Biologists this week identified a number of conservation priorities for Cambodia, ranging from studying little-known habitats to working to protect a recently-discovered grassland bird colony of possible global significance.
The informal list of priorities came Friday at the conclusion of a four-day workshop in Phnom Penh on conservation in the lower Mekong region, which encompasses most of Laos and Vietnam, and all of Cambodia.
Jack Hurd, country representative for World Wide Fund for Nature, a sponsor of the workshop, noted the forum brought about 75 biologists from different disciplines together to discuss where conservation needs to go in the future and how it fits into a bigger socio-economic picture.
In his closing remarks, Chan Sarun, undersecretary of state for the Ministry of Agriculture, characterized the workshop as an important first step in conservation planning and one that would help lead to good land-use decisions.
Wildlife trading was described as perhaps the biggest threat. To illustrate the scope of the problem, one participant noted that Yunnan provincial officials in China recently confiscated 16,000 live animals suspected to have been imported from the region.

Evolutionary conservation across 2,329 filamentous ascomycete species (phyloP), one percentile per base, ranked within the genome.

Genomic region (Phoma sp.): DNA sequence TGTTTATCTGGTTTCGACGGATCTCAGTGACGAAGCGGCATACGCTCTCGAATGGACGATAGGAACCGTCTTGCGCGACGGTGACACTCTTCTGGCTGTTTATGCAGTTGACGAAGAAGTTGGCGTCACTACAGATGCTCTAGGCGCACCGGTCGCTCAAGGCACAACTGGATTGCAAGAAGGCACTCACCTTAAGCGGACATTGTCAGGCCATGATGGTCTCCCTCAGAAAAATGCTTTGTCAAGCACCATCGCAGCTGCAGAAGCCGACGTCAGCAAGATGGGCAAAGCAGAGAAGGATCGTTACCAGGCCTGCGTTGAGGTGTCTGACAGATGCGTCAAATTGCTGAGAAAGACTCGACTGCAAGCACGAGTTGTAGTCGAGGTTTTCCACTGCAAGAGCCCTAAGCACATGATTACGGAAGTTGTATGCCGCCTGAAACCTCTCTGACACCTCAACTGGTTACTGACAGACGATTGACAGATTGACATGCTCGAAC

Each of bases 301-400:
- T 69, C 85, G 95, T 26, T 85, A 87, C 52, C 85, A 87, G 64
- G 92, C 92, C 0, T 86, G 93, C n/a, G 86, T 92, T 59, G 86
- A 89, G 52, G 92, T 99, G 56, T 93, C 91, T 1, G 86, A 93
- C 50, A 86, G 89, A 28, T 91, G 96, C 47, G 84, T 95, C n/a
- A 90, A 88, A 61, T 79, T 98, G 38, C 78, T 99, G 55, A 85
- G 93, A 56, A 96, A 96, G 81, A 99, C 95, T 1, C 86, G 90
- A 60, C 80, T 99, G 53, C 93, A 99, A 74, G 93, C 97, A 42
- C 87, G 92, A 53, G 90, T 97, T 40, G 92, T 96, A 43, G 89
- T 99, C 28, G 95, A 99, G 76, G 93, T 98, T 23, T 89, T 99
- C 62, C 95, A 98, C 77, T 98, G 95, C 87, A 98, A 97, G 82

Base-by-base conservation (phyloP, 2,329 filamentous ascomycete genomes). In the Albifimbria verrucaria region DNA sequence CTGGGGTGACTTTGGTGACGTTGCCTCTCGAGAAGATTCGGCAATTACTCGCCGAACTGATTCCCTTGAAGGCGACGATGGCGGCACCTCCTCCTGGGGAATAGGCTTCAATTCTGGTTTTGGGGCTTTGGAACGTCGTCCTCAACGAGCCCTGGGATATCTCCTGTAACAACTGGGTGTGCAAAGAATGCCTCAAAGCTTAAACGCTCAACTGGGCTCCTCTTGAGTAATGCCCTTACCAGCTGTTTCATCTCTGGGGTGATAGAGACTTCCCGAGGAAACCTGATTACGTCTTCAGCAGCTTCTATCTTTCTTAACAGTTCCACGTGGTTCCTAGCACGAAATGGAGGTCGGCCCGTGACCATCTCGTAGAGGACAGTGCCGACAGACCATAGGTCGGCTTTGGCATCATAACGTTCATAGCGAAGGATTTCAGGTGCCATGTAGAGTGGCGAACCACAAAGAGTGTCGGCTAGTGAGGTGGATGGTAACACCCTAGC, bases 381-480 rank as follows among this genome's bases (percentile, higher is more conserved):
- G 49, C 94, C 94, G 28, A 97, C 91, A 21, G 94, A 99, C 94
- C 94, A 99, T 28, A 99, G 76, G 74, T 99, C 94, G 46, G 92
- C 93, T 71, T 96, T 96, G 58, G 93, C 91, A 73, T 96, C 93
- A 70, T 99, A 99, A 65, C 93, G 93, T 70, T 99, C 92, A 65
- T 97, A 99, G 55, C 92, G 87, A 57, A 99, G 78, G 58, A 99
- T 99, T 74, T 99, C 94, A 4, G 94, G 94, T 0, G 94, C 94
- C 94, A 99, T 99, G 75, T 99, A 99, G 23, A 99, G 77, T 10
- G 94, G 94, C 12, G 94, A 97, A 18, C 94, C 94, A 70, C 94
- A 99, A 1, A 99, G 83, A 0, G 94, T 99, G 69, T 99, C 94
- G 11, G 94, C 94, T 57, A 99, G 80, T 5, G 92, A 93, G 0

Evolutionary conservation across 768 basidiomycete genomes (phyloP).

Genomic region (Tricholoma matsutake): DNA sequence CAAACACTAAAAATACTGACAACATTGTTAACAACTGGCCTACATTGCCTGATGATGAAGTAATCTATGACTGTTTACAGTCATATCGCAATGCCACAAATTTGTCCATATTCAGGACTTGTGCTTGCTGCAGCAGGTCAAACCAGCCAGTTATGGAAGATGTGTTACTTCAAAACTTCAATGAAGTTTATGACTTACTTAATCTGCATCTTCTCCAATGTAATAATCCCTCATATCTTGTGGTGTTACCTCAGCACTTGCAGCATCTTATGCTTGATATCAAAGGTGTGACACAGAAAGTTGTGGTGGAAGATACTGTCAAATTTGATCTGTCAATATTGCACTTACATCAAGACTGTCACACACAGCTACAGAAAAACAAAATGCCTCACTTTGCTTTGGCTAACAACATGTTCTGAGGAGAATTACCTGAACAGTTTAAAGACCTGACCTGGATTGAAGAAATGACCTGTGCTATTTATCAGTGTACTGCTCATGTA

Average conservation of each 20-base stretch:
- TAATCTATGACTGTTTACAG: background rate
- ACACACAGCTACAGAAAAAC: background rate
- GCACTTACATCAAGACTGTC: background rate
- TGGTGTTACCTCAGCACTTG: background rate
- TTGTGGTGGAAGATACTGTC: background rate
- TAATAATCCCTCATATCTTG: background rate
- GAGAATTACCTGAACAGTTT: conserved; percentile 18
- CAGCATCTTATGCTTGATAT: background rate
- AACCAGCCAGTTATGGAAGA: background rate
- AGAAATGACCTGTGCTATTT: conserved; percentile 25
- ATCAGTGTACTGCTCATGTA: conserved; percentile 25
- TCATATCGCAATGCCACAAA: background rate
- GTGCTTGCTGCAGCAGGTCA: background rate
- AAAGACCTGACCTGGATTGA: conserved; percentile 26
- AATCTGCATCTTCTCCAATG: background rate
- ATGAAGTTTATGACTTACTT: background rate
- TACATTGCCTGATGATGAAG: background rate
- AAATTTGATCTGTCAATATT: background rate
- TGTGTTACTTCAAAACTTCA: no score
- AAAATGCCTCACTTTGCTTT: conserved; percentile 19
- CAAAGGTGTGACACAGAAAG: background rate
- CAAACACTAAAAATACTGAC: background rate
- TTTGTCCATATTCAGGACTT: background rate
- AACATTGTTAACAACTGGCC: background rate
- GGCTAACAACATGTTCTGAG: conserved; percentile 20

Biologist Maurice Kottelat used an analogy to describe why the Mekong and the Tonle Sap are important to protect from beginning to end. Like a railway with stations at both ends, “it’s not just the five kilometers in the middle” that are critical, he said.
While the conference didn’t result in an action plan, a sub-group came up with a number of areas in Cambodia that warrant attention. Those include:
• Habitats in southeast Cambodia. Across the border, Vietnam plans to convert grassy wetlands to farms, possible threatening a crane habitat there, said Joe Walston, research coordinator in Cambodia for the Wildlife Conservation Society, who delivered the group’s report.
• A mixed-evergreen forest stretching across parts of Preah Vihear, Kompong Thom, Stung Treng and Kratie provinces.
• An area in Kompong Thom province, where a large population of grassland, long-legged birds called Bengal floricans recently were found of possible global significance. “Immediate conservation programs with the local community need to be started within the year,” Walston said.
• Bokor National Park, where there have been recent reports of wholesale extraction of a thick yellow vine for sale in Vietnam.
• The flooded forest area around the Tonle Sap. The group recommended more surveys of water birds, crocodiles and other animals.
• Rivers such as the Se San in the northeast, which may be threatened by dams upstream.
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